# HDPE as the body of a 3-D Printer?

I've been working on my own DIY 3-D printer recently, and I've been trying to experiment a little with different materials for the body. Someone suggested using HDPE (high-density polyethylene), since it works well on a CNC machine, which would make creating a number of prototypes easy. I know HDPE can also be used for filament, but I've never tried it before. Does anybody have any input on HDPE, or other potential materials for the body? I'm trying to avoid using wood, as I've had some poor experiences with it.

• Really hard to beat aluminum extrusion frames. Are you particularly wanting a cut-sheet construction printer? – Ryan Carlyle Jun 4 '16 at 5:49
• Not necessarily, but I have a lot of experience with CAD/CAM programs, so I'm trying to use this as an oppurtunity to stretch my design muscles a little. – ArkCaptainNoah Jun 7 '16 at 3:06

I've used what is commonly described as UHMW-PE, aka, Ultra-high Molecular Weight Polyethylene for various projects. You may know this material is often used in cutting boards, as it cleans easily and doesn't cut easily.

it does machine in a manner similar to aluminum, although the tool should be cooled/lubricated to prevent a build-up of melted plastic on the cutting edges. You can get away without coolant or lubricant if cutting speeds are slow and the swarf is cleared away from the cutter.

I'd not considered such a material for constructing a 3d printer, as it's expensive, but I've also not compared the prices to equivalent sizes of aluminum.

I'd consider that the use in a 3d printer would be a good substitute for lexan, as one can tighten the bolts without fear of cracking. For bolts subject to rotation or vibration, self-locking nuts are a good idea. If you have use of a broach, cutting out a pocket for the nuts would be easily accomplished.

I have downloaded the plans for the open-source 3d printer known as DICE, which calls for aluminum, but the pricing I've found was excessive for the right quantities. I think I'll explore the same bill of materials in HDPE or UHMW-PE (which may be different names for the same substance).

Equally useful to know is that the material is very slippery, effectively self-lubricating under the right conditions. Unfortunately, for a 3d printer application, I don't believe the self-lubricating part would work for carriages but might be fun to try with linear slides.

It is not as stiff as aluminum, so where stiffness is needed and not provided by the architecture, a thicker piece may be indicated. I can just barely bend with my fingers a piece of 3 mm (1/8") a small amount, but cannot do so for aluminum.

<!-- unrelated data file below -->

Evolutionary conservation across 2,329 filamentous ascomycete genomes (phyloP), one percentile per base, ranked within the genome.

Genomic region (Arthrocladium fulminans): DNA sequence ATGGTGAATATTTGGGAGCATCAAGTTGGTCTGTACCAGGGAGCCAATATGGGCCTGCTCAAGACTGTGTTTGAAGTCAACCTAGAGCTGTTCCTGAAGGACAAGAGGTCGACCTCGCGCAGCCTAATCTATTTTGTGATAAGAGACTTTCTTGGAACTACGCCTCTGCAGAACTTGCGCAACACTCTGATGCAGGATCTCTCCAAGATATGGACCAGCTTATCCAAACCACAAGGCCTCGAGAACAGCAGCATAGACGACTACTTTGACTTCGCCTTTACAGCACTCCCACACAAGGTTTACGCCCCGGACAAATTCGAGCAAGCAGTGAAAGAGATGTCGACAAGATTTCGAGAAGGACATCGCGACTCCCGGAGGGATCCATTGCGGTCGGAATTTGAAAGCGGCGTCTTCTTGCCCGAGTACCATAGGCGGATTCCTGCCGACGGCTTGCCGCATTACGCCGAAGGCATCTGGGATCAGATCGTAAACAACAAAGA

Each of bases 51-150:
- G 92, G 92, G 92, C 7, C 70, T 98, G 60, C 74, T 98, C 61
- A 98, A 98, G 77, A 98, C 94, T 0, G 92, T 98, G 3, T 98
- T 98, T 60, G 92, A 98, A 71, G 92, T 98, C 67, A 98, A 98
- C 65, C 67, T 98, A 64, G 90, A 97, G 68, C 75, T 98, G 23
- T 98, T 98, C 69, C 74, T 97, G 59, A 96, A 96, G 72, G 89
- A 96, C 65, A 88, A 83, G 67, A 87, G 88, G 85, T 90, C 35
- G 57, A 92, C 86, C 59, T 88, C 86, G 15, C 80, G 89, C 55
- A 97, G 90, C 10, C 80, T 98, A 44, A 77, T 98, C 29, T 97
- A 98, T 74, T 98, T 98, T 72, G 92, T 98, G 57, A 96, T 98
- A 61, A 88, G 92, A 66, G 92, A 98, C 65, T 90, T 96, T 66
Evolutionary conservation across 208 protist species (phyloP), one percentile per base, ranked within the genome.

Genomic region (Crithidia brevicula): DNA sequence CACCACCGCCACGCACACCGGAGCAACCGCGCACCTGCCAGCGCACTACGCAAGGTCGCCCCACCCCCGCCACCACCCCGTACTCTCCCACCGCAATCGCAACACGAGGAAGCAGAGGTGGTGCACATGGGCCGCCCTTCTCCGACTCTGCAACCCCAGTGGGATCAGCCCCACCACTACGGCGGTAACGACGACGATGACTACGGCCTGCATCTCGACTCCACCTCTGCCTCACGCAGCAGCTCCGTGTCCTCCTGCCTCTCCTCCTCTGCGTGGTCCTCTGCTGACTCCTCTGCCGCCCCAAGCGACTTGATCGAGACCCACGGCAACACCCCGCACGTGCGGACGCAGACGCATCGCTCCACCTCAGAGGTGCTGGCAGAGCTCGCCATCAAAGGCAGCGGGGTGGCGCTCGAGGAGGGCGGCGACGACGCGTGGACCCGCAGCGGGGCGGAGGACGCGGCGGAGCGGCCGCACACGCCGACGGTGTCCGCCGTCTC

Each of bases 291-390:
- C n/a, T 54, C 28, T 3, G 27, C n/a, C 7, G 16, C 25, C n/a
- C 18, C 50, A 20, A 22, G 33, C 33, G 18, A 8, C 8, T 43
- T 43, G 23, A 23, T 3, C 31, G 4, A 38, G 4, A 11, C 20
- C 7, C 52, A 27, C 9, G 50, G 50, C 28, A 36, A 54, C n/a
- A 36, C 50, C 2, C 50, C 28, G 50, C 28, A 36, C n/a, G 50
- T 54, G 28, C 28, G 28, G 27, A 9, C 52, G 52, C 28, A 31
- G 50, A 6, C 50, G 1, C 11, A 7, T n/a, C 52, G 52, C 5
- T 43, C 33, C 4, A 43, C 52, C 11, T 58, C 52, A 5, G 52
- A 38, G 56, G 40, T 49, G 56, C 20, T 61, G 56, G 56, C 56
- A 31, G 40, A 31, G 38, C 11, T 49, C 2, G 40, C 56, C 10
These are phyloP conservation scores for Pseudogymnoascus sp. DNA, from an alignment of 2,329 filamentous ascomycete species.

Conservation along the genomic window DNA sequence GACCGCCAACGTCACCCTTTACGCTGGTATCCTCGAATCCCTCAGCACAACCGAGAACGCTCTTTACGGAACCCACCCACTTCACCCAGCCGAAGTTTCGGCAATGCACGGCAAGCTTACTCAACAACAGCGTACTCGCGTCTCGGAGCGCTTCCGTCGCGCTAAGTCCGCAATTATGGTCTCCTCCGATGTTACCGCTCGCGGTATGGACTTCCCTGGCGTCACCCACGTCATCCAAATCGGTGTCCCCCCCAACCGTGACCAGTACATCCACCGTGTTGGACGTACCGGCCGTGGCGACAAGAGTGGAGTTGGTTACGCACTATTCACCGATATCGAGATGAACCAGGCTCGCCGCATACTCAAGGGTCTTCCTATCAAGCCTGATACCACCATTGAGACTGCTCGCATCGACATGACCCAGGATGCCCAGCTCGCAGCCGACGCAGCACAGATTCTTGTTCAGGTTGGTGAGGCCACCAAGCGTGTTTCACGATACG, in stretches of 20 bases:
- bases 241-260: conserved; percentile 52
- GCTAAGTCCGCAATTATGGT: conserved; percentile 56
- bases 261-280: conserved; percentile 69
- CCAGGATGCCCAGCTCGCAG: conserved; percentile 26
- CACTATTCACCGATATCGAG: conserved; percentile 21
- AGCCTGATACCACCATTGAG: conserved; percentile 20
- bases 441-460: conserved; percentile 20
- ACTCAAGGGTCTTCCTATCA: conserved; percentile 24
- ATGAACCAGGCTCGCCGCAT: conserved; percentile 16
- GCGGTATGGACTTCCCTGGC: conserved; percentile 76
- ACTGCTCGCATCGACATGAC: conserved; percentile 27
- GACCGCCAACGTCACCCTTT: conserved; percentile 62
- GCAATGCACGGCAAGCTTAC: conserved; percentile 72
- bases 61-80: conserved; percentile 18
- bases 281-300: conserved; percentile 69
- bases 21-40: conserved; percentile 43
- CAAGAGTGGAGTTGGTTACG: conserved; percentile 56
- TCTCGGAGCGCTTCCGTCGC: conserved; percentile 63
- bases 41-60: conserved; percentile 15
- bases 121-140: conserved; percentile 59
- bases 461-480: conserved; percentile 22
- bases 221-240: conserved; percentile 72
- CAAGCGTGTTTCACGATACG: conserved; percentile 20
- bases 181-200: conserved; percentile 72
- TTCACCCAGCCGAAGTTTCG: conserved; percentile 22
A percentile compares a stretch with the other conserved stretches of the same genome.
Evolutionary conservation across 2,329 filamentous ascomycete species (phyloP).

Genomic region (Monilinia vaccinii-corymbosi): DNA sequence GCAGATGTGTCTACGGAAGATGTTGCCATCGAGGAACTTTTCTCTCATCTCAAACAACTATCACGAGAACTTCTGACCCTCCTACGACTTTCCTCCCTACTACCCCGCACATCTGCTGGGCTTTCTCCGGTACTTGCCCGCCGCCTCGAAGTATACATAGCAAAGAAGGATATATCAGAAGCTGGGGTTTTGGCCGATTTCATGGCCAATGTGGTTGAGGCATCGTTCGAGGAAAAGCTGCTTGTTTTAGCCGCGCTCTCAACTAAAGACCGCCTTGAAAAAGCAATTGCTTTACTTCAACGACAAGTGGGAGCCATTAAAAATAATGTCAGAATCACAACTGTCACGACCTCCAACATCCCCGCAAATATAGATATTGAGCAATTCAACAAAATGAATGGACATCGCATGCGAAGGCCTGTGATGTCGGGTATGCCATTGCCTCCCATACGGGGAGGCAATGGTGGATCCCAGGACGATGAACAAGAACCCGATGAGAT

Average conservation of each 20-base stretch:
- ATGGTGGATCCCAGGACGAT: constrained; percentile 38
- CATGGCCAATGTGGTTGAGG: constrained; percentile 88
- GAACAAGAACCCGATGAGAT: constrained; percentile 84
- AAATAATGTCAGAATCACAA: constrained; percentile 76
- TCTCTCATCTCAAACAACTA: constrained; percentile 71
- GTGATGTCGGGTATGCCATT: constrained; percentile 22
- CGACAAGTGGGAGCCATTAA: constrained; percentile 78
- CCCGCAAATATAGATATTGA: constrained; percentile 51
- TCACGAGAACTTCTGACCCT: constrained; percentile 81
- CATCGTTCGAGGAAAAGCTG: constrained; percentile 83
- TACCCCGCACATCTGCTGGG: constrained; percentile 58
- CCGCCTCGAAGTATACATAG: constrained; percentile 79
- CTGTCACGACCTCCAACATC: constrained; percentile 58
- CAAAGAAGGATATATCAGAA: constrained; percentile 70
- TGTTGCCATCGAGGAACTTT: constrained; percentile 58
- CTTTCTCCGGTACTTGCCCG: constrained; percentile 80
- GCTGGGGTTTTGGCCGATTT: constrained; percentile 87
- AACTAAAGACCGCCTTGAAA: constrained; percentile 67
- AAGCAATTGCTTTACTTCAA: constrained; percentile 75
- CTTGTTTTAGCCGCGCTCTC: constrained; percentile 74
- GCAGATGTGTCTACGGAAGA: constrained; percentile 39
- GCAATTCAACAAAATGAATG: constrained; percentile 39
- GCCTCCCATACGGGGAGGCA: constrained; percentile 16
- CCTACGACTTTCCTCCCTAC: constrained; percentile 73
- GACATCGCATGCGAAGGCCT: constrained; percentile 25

Here's the result of a quick search for UHMWPE: https://www.interstateplastics.com/Uhmw-Natural-Virgin-Sheet-UHMNV~~SH.php?thickness=0.125&dim2=12&dim3=24 which gives a price for 1/8" white sheet 24 x 12" as US\$26.06 while the black version is available only as thin as 1/4" for about US$ 28.00

The equivalent size in aluminum 6061T6 at onlinemetals.com is about US\$3.00 more expensive. That is lower than I expected, skewing the idea farther away from UHMWPE than one might hope. The equivalent for 1/4" is almost US\$ 60, quite a bit higher.

It would appear that if you need the thicker stuff, the price is better for plastic, not so good for the aluminum.

• My biggest problem currently is trying to determine how thick I want/need the sheets to be in order to create a solid object, that's capable of handling the constant vibrations of a 3-D printer, without causing any problems, so until I have a better idea of the exact dimensions, I probably won't be purchasing any materials. Either way, I appreciate the info! – ArkCaptainNoah Jun 7 '16 at 3:30
• I'm happy to have helped. If you want to perform some inexpensive tests, purchase cutting boards from the local big box store. I'm able to get quite thick material of some size locally at less than ten dollars per board. If you believe my answer qualifies, please click the check box icon. Thanks – fred_dot_u Jun 7 '16 at 9:55

The main consideration when building the body/frame of a 3D printer is the stiffness. The stiffer the material, the less the frame will deform under load, and the more accurate and repeatable your results will be.

UHMW has a Tensile Modulus of Elasticity around 120,000 psi (http://www.polytechindustrial.com/products/plastic-stock-shapes/uhmw-polyethylene)

Aluminium has a Modulus of Elasticity around 10,000,000 psi (Mott, Applied Strength of Materials, 5th Edition, depends on the specific alloy)

Aluminium is around 100 times stiffer than UHMW.

• I'd be curious to know how the figures compare for lexan sheet at 3 or 6 mm thickness, considering how many 3d printers use it for construction. – fred_dot_u Jun 16 '16 at 19:44
• Lexan (Polycarbonate) has a modulus around 340,000 psi (sabic-ip.com/resins/DataSheet/Internet/PDF/…) – BlackSquareTaco Jun 17 '16 at 4:31
• Loving the 'Lets apply science' answer. – creuzerm Jun 17 '16 at 14:18
• One piece of the science I'd like to see applied is what happens to the stiffness of acrylic when the bolts are tightened enough to keep the geometry of the frame from changing. I would expect that the cracks will propagate into the frame and destroy the stiffness. I'd also suggest that one can crank down pretty heavily on bolts in UHMW-PE without cracking. – fred_dot_u Jun 17 '16 at 14:41

I've tried this material (8 mm thickness) for a Prusa i3 clone of my own design but needed to abandon using it as it doesn't allow to be cut by laser easily on my friends laser cutting machine (not a hobby laser cutting machine, it is his business).

HDPE requires lower speed than cutting Plexiglas or Acrylic resulting in more heat input and a small top cut and a large bottom cut width leaving the edges far from being straight.